When you’re planning to have a window replacement, you’ll probably hear the words “muntin” and “mullion” as you discuss your options with a professional installer. While these terms do sound alike and have similar definitions, they’re actually different in how they’re used, and they’ve been around for a long time. To better understand their differences, Renewal by Andersen® of Denver explains how they work.
An early reference to a muntin can be traced back to 1688, when the writer R. Holme described it as “moontans and panels.” Then in 1850, a much clearer definition can be found on an English architectural glossary: “English joiners [who] apply the term ‘muntin’ to the intermediate upright bars of framing, and call the outside uprights styles.”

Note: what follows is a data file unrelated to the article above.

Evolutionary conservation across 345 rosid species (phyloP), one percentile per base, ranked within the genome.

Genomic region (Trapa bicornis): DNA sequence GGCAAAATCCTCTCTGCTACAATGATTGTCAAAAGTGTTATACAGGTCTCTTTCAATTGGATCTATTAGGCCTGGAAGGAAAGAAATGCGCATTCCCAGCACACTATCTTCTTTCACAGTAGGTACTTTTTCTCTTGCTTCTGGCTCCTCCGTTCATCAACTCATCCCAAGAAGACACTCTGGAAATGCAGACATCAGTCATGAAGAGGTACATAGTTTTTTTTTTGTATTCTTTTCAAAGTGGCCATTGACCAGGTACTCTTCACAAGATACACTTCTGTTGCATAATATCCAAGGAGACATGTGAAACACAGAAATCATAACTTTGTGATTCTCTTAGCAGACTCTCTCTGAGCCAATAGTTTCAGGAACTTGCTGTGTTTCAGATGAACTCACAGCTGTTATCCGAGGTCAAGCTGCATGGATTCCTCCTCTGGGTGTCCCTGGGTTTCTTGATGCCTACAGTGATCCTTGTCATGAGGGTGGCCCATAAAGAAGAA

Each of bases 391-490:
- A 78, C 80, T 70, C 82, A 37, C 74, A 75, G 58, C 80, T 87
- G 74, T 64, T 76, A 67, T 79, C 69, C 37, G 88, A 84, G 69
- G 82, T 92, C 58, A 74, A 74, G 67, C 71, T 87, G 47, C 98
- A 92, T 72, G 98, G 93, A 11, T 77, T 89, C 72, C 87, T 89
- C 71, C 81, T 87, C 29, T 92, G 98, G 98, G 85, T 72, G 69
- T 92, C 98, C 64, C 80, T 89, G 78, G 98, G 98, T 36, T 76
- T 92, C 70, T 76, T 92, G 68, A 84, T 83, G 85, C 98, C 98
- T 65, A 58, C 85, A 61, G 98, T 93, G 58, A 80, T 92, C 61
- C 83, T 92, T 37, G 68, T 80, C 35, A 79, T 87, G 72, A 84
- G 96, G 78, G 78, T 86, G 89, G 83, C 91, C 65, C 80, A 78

Historically, builders often used muntins as a structural necessity for the outer walls of older structures; they simply couldn’t carry their own weight when installed with large windows. Muntins helped support the weight by transmitting it vertically. Today, you’ll hear this term more often when you plan your window installation, but it really refers to any kind of vertical divider, whether for windows, doors, wood panels or furniture.
Before the advent of inexpensive plate glass during the Victorian Age, manufacturing large sheets of glass was prohibited. Large windows were instead built by holding smaller panes of glass together by supportive mullions. In this case, a mullion only refers to the vertical piece of wood separating the panes of glass, and not the horizontal stile pieces.
Mullions are the vertical bars between the panes of glass in a window, so they differ slightly from muntins even if the term is used when referring to windows sometimes. Only a few companies actually differentiate the two words, since not all buyers look into their exact definitions.
Renewal by Andersen of Denver is one of the most trusted companies for window installation. Call us today at (303) 823-4312, or you can conveniently fill out our form online. We serve Denver, Colorado Springs and the surrounding areas.